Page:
And of course discs are here to stay, that's not at issue here. But there are places where they work better than others. That's all.
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spdntrxi
Posts: 1888
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by spdntrxi

a few companies have stated their disc bikes to be more "aero" then the rim brake versions.. it's rarely apples to apples but look at the new madone. If trek can....the bigS can too.. bmc, cervelo, you get the ideal. Why the hard headiness Calnago?

dcorn
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by dcorn

Calnago wrote:
Tue Oct 09, 2018 9:01 pm
spud wrote:
Tue Oct 09, 2018 8:39 pm
...Putting on rim brakes would require a TON of resources to figure out routing so that the resulting mechanical action would not be too heavily compromised. And in end, you'd still have compromises, both in operation, and maintenance. Putting discs on the bike makes thing much easier, mechanically more reliable and servicable, and a lot cheaper. Get used to it, discs are here to stay.
And yes, my road bikes have rim brakes.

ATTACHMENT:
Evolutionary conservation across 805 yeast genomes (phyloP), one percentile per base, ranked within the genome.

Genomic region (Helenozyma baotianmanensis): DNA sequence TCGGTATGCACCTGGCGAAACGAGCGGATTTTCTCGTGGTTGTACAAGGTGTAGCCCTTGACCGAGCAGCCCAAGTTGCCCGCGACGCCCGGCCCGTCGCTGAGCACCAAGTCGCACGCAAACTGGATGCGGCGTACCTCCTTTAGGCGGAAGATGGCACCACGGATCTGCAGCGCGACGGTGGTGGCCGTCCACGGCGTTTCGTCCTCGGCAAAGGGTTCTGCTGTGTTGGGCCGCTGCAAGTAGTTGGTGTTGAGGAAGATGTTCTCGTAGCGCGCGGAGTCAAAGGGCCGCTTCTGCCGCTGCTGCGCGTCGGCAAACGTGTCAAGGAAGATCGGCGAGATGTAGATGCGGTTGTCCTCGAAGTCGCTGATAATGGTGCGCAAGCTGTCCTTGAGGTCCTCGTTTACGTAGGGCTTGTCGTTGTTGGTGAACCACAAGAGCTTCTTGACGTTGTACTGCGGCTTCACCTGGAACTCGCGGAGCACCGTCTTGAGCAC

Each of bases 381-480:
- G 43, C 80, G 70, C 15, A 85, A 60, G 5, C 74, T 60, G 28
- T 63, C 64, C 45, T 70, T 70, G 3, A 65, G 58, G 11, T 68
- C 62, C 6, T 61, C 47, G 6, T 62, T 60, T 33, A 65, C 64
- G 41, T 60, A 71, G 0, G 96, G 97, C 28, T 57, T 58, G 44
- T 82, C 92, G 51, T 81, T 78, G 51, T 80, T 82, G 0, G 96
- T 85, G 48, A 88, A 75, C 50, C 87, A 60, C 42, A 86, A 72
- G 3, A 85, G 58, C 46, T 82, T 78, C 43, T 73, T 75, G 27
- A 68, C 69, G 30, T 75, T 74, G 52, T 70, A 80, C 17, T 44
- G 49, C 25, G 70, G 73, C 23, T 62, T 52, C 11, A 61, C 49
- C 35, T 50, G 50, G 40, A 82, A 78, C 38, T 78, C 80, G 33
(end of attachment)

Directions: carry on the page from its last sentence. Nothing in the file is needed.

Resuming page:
I don't think it would be that hard to do at all, if they chose to do so. And remember, this bike is supposed to be ALL about aero, so to incorporate something that is less aero than a pretty simple alternative is ludicrous unless the greater business goal is in mind, and it is. There's often compromises, but on an all out aero tri bike, where aero is absolute king and you might use the brakes, well... just about never, where do you suppose the better place to make a compromise might be... Aero, or Braking? Just think about this for even a second... Specialized is very aware of the debate over the lack of aeroness of disc brakes. Don't you think they would have said that the disc brakes on this bike are more aero than any available alternative, if they could even remotely show that to be true, or somehow spin things to pretend that to be the case at least. Of course they would have. But in this case, silence is golden. The spin cycle keeps spinning.